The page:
Gillett continued, “In a minute, we had killed two horses and one Indian was seen to be badly wounded.” The situation devolved into the Rangers pursuing their foe, both on horseback. Gillett related, “The redskin riding behind would point his gun back and fire at me, holding it in one hand. I retaliated by firing at him every time I could get a cartridge in my old Sharps carbine. I looked back and saw Ed Seiker coming to my aid as fast as (his horse) would run. He waved encouragement to me. Finally, the old brave ceased shooting, and as I drew a little closer, he held out his gun at arm’s length and let it drop, probably thinking I would stop to get it. I gave it but a passing glance as I galloped by …

I drew up within 20 steps of the brave, jumped from my mount, and made a sort of random shot at the horse, Indian and all. The big .50 caliber bullet struck the Indian pony just where its head coupled on its neck, passed through the head, and came out over the left eye. It killed the horse at once, which fell forward 20 feet.”

Then, wrote Gillette, “By this time Ed Seiker had arrived and was dismounting. The fugitive warrior now peeped from behind a tree, and I got a fine shot at his face but overshot him 6″, cutting off a limb just over his head. He broke to run again, and as he came into view, Ed placed a bullet between his shoulders. He was dead in a minute … Seiker scalped him. We took his bow, shield, and a fine pair of moccasins.”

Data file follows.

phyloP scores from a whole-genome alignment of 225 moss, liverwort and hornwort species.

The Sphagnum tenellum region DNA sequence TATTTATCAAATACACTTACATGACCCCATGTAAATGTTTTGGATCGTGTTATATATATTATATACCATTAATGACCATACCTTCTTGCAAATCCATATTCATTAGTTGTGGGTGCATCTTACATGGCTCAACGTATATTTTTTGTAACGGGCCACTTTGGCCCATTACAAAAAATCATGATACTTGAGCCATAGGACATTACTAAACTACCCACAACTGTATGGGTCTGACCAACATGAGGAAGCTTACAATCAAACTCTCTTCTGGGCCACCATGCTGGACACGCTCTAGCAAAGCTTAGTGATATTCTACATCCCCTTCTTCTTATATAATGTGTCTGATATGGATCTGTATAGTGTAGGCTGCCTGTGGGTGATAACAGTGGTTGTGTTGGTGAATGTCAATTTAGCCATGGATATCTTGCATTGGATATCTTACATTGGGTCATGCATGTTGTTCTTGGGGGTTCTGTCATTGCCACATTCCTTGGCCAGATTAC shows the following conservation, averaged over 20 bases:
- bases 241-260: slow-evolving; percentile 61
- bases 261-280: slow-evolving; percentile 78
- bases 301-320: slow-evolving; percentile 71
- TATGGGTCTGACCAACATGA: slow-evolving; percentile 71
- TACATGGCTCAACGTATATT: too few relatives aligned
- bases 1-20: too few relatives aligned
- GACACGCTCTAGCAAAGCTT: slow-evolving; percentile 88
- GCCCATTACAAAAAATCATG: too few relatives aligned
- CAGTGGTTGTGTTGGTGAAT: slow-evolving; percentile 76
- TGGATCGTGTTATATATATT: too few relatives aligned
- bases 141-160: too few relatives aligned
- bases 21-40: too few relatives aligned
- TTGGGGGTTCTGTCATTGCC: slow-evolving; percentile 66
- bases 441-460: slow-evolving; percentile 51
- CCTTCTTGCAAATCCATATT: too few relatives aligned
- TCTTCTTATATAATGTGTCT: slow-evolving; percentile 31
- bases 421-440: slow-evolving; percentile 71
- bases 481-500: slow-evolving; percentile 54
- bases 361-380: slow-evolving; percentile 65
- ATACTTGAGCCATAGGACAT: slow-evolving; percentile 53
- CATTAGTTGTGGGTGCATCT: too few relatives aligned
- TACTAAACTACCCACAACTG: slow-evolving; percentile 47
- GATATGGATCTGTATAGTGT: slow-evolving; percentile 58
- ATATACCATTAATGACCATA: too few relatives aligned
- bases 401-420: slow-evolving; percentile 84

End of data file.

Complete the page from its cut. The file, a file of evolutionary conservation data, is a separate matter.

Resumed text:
Fleeing Felon

In December of 1877, the Rangers were after a murder suspect named Dick Dublin. When they caught up with him, Gillett wrote, “We were so close upon Dublin that he had no time to mount his horse or get his gun, so he made a run for the brush. I was within 25 yards of him when he came from behind the wagon, running as fast as a big man could. I ordered him to halt and surrender, but he had heard that call too many times and kept going. Holding my Winchester carbine in my right hand, I fired a shot directly at him as I ran. In a moment, he was out of sight.”

Gillett continued, “I hurried to the place where he was last seen and spied him running up a little ravine. I stopped, drew a bead on him, and again ordered him to halt. As he ran, Dublin threw his hand back under his coat as though he were attempting to draw a pistol. I fired. My bullet struck the fugitive in the small of the back just over the right hip bone and passed out near his left collar bone. It killed him instantly. He was bending over as he ran, and this caused the unusual course of my ball …We found him unarmed, but he had a belt of cartridges around his waist.”

Near Misses

There were times when Gillett was on the scene of famous gun battles but wasn’t the man who pulled the trigger on the outlaw in question. Gillett was among the party that took down infamous outlaw Sam Bass. He wrote, however, “Bass’ death wound was given him by Dick Ware, who used a .45 caliber Colt’s long-barreled six-shooter. The ball from Ware’s pistol struck Bass’ belt, cutting two cartridges in pieces and entering his back just above the right hip bone. The bullet mushroomed badly and made a fearful wound that tore the victim’s right kidney all to pieces. From the moment he was shot until his death three days later, Bass suffered untold agonies.”